Document Type

Dissertation

Degree

Doctor of Philosophy (PhD)

Department

Global and Sociocultural Studies

First Advisor's Name

Laura A. Ogden

First Advisor's Committee Title

Committee Chair

Second Advisor's Name

Roderick Neumann

Third Advisor's Name

Gail Hollander

Fourth Advisor's Name

Evelyn Gaiser

Fifth Advisor's Name

Dennis Wiedman

Keywords

environmental anthropology, identity politics, place, Florida Everglades, political ecology, ecosystem restoration, cultural politics of nature, Big Cypress National Preserve, environmental conflict

Date of Defense

3-26-2013

Abstract

The Florida Everglades is a highly diverse socionatural landscape that historically spanned much of the south Florida peninsula. Today, the Florida Everglades is an iconic but highly contested conservation landscape. It is the site of one of the world’s largest publicly funded ecological restoration programs, estimated to cost over $8 billion (U.S. GAO 2007), and it is home to over two million acres of federally protected lands, including the Big Cypress National Preserve and Everglades National Park. However, local people’s values, practices and histories overlap and often conflict with the global and eco-centric values linked to Everglades environmental conservation efforts, sparking environmental conflict.

My dissertation research examined the cultural politics of nature associated with two Everglades conservation and ecological restoration projects: 1) the creation and stewardship of the Big Cypress National Preserve, and 2) the Tamiami Trail project at the northern boundary of Everglades National Park. Using multiple research methods including ethnographic fieldwork, archival research, participant observation, surveys and semi-structured interviews, I documented how these two projects have shaped environmental claims-making strategies to Everglades nature on the part of environmental NGOs, the National Park Service and local white outdoorsmen. In particular, I examined the emergence of an oppositional white identity called the Gladesmen Culture. My findings include the following: 1) just as different forms of nature are historically produced, contingent and power-laden, so too are different claims to Everglades nature; 2) identity politics are an integral dimension of Everglades environmental conflicts; and 3) the Big Cypress region’s history and contemporary conflicts are shaped by the broader political economy of development in south Florida.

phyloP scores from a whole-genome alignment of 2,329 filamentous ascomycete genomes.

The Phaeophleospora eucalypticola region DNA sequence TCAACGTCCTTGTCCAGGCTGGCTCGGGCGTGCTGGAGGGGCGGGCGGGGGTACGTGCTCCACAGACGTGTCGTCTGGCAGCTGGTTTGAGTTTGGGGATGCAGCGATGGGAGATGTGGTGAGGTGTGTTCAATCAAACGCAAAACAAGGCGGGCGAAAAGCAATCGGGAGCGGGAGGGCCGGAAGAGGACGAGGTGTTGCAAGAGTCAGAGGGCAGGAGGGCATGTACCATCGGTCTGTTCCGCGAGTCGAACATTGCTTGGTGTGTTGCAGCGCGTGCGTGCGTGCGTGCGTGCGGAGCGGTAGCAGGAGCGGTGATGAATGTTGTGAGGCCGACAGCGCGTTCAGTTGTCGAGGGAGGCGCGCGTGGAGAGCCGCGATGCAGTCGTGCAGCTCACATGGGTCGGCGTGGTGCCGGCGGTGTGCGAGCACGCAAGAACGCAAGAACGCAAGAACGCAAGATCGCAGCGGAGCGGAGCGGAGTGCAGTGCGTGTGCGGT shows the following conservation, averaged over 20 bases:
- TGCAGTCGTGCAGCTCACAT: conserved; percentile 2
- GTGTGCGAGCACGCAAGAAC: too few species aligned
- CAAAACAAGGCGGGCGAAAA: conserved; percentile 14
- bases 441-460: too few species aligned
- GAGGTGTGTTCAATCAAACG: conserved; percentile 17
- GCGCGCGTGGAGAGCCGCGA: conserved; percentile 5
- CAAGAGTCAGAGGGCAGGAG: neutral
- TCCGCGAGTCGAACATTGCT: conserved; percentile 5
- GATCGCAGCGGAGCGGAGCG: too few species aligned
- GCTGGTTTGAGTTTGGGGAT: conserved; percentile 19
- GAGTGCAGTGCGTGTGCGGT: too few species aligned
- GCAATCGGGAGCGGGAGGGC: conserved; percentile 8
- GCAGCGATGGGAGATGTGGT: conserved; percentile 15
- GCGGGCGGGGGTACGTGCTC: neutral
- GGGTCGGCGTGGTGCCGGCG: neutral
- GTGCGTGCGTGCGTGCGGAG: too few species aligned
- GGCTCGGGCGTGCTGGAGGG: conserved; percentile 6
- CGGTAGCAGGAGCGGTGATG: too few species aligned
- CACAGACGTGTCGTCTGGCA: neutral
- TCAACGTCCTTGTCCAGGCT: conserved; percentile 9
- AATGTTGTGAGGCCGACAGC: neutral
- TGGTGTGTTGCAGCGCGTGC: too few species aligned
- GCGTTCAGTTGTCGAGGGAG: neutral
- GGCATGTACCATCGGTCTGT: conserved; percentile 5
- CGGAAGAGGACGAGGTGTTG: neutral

My dissertation concluded that identity politics, class and property relations have played a key, although not always obvious, role in shaping Everglades history and environmental claims-making, and that they continue to influence contemporary Everglades environmental conflicts.

Identifier

FI13042213

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